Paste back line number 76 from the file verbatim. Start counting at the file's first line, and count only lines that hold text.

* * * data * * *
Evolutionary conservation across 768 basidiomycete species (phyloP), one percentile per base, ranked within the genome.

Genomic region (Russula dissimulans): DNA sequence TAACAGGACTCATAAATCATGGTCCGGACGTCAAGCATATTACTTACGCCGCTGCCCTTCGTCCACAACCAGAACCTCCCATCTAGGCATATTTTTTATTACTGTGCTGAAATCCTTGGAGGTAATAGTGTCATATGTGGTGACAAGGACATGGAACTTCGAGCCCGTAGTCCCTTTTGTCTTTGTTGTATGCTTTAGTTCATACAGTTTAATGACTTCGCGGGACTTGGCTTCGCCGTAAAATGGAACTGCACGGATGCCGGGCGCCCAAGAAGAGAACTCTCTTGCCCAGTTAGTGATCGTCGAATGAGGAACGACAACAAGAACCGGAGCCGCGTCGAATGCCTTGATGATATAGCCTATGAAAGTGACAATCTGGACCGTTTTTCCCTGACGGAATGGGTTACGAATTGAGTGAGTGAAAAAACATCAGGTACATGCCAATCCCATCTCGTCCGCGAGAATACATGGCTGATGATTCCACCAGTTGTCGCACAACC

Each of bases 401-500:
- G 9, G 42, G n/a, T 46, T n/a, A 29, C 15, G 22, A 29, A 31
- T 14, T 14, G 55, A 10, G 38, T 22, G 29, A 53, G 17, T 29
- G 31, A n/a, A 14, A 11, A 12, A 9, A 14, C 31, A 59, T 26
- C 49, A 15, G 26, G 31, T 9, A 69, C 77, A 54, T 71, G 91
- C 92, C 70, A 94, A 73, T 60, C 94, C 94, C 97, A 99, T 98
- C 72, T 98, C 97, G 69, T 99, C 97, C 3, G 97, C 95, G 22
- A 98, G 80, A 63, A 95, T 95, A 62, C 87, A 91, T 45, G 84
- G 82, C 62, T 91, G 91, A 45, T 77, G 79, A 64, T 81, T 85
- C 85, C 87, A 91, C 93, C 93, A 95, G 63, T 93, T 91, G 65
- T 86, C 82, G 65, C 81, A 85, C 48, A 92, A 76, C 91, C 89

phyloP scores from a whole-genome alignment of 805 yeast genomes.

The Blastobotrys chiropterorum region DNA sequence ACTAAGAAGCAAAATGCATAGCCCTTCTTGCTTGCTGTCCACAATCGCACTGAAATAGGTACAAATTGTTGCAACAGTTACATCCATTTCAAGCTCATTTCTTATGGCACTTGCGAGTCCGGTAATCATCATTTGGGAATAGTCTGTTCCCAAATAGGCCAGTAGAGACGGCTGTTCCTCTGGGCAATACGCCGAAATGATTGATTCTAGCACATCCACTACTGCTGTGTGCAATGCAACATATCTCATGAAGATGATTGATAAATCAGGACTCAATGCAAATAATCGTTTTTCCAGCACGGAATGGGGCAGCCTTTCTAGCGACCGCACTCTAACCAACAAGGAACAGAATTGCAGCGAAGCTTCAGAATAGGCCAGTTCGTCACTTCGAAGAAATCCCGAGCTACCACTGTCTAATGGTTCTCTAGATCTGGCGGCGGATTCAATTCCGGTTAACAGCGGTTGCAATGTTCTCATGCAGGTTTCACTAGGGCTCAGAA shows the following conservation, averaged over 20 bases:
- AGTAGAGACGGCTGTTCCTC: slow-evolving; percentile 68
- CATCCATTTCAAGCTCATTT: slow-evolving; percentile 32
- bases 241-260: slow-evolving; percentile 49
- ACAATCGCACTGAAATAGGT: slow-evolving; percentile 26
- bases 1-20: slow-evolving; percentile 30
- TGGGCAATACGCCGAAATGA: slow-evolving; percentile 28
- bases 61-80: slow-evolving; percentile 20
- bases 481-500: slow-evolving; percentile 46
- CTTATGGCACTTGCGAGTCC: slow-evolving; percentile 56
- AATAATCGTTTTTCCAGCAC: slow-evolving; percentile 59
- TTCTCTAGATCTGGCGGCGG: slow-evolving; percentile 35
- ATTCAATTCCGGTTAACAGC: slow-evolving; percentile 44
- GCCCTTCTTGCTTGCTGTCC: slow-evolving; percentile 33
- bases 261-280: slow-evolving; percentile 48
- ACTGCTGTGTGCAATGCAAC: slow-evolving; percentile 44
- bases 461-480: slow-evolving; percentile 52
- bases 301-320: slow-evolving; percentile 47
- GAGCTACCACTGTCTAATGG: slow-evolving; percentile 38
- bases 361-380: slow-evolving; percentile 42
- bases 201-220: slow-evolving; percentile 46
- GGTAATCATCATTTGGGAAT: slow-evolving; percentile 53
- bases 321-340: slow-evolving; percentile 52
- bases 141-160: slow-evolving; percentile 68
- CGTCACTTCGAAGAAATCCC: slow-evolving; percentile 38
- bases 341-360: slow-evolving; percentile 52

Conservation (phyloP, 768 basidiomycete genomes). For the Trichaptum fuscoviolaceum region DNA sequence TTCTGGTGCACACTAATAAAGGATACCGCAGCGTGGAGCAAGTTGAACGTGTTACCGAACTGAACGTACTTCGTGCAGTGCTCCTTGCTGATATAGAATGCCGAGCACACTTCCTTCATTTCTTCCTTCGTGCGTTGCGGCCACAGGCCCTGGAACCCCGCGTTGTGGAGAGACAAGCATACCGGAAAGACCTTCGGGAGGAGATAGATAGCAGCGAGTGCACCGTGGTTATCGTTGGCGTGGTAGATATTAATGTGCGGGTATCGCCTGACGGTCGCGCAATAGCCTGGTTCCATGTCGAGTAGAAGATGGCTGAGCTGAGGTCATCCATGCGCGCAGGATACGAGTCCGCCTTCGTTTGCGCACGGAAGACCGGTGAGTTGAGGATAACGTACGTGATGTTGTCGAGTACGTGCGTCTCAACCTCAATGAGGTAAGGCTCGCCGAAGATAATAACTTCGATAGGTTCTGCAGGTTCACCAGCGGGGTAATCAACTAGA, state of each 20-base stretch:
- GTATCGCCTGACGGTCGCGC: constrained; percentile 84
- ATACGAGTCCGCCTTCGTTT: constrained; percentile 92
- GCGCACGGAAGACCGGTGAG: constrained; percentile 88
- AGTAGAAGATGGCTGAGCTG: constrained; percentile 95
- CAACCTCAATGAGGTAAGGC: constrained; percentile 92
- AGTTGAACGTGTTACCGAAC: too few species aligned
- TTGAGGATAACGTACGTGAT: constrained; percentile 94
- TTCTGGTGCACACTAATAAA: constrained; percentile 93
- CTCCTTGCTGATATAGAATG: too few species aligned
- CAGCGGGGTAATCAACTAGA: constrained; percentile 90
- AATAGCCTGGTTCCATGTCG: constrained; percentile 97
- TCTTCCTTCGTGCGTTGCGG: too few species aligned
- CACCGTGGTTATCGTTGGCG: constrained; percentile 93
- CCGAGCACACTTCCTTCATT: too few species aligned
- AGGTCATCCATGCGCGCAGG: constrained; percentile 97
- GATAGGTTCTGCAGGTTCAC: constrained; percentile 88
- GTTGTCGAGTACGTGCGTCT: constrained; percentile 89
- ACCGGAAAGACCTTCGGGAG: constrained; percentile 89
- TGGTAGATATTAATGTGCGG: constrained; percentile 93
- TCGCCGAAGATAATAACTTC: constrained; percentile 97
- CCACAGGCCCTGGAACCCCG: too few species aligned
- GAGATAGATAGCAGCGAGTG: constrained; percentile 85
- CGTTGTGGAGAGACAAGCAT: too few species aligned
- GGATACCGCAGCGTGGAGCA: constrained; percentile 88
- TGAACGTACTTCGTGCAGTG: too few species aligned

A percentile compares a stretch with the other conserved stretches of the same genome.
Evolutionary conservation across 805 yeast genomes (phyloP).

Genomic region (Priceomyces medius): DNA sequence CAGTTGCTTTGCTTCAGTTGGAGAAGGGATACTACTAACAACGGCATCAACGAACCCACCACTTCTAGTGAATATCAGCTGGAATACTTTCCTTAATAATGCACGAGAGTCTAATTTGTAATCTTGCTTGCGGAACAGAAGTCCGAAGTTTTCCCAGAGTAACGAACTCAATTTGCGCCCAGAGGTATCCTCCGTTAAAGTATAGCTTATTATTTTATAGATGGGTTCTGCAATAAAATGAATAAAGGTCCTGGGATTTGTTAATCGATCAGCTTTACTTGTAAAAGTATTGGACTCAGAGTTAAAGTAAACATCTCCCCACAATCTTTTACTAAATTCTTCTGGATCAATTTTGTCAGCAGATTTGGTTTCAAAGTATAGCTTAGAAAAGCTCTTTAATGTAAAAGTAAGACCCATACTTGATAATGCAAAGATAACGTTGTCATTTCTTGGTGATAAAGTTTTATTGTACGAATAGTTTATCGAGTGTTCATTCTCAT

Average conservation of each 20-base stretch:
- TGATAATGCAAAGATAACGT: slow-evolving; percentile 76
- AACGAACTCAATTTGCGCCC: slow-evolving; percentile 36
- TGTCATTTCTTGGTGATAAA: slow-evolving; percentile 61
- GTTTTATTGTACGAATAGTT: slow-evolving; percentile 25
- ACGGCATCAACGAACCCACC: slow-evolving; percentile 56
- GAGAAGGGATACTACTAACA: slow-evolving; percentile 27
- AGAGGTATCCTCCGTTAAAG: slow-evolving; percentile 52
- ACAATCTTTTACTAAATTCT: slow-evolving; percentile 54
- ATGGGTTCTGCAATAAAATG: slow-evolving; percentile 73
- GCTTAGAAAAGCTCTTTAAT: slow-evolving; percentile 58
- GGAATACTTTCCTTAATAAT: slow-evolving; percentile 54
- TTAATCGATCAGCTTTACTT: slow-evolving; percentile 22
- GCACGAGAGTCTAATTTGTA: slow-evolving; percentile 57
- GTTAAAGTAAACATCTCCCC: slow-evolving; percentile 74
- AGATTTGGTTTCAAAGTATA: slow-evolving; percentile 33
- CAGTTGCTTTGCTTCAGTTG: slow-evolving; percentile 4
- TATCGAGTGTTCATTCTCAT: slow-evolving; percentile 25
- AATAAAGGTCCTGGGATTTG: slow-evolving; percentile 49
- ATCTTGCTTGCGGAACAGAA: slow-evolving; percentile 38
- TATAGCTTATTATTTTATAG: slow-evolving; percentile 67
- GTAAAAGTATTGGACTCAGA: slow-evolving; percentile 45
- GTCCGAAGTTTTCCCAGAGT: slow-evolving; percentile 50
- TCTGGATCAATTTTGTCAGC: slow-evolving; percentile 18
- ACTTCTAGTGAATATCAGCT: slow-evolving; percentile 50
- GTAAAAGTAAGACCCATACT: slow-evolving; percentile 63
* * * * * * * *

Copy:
- GAGAAGGGATACTACTAACA: slow-evolving; percentile 27